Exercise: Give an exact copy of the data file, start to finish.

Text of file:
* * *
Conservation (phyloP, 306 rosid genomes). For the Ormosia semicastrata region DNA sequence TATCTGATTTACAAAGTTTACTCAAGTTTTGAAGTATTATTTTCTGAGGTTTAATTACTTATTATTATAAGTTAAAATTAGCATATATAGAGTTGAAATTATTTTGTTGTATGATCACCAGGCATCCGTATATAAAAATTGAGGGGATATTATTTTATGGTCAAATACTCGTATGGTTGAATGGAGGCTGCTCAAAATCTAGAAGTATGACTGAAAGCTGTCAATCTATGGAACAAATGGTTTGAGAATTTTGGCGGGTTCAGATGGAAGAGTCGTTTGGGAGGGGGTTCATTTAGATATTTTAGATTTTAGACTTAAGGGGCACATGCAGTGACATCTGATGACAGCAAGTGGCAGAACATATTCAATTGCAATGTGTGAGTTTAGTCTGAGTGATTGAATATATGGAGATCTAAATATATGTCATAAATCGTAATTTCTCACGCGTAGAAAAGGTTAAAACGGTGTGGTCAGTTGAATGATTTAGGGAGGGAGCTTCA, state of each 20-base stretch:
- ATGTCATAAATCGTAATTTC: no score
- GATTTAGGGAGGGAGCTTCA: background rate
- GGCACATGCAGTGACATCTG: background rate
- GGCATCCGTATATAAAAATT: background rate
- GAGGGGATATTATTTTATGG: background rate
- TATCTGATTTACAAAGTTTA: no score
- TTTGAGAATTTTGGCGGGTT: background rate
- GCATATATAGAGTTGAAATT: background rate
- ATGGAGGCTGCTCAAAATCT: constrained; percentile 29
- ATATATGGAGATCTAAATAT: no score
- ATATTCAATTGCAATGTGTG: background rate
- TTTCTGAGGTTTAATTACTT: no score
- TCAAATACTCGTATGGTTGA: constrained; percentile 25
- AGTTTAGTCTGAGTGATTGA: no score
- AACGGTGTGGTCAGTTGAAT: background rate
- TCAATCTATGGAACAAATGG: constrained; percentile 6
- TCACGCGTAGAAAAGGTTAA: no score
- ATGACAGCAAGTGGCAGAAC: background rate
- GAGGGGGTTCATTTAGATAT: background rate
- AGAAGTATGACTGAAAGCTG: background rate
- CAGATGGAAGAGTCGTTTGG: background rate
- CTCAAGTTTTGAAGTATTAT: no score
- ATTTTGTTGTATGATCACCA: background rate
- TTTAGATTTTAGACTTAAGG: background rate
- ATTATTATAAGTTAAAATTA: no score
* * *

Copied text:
Conservation (phyloP, 306 rosid genomes). For the Ormosia semicastrata region DNA sequence TATCTGATTTACAAAGTTTACTCAAGTTTTGAAGTATTATTTTCTGAGGTTTAATTACTTATTATTATAAGTTAAAATTAGCATATATAGAGTTGAAATTATTTTGTTGTATGATCACCAGGCATCCGTATATAAAAATTGAGGGGATATTATTTTATGGTCAAATACTCGTATGGTTGAATGGAGGCTGCTCAAAATCTAGAAGTATGACTGAAAGCTGTCAATCTATGGAACAAATGGTTTGAGAATTTTGGCGGGTTCAGATGGAAGAGTCGTTTGGGAGGGGGTTCATTTAGATATTTTAGATTTTAGACTTAAGGGGCACATGCAGTGACATCTGATGACAGCAAGTGGCAGAACATATTCAATTGCAATGTGTGAGTTTAGTCTGAGTGATTGAATATATGGAGATCTAAATATATGTCATAAATCGTAATTTCTCACGCGTAGAAAAGGTTAAAACGGTGTGGTCAGTTGAATGATTTAGGGAGGGAGCTTCA, state of each 20-base stretch:
- ATGTCATAAATCGTAATTTC: no score
- GATTTAGGGAGGGAGCTTCA: background rate
- GGCACATGCAGTGACATCTG: background rate
- GGCATCCGTATATAAAAATT: background rate
- GAGGGGATATTATTTTATGG: background rate
- TATCTGATTTACAAAGTTTA: no score
- TTTGAGAATTTTGGCGGGTT: background rate
- GCATATATAGAGTTGAAATT: background rate
- ATGGAGGCTGCTCAAAATCT: constrained; percentile 29
- ATATATGGAGATCTAAATAT: no score
- ATATTCAATTGCAATGTGTG: background rate
- TTTCTGAGGTTTAATTACTT: no score
- TCAAATACTCGTATGGTTGA: constrained; percentile 25
- AGTTTAGTCTGAGTGATTGA: no score
- AACGGTGTGGTCAGTTGAAT: background rate
- TCAATCTATGGAACAAATGG: constrained; percentile 6
- TCACGCGTAGAAAAGGTTAA: no score
- ATGACAGCAAGTGGCAGAAC: background rate
- GAGGGGGTTCATTTAGATAT: background rate
- AGAAGTATGACTGAAAGCTG: background rate
- CAGATGGAAGAGTCGTTTGG: background rate
- CTCAAGTTTTGAAGTATTAT: no score
- ATTTTGTTGTATGATCACCA: background rate
- TTTAGATTTTAGACTTAAGG: background rate
- ATTATTATAAGTTAAAATTA: no score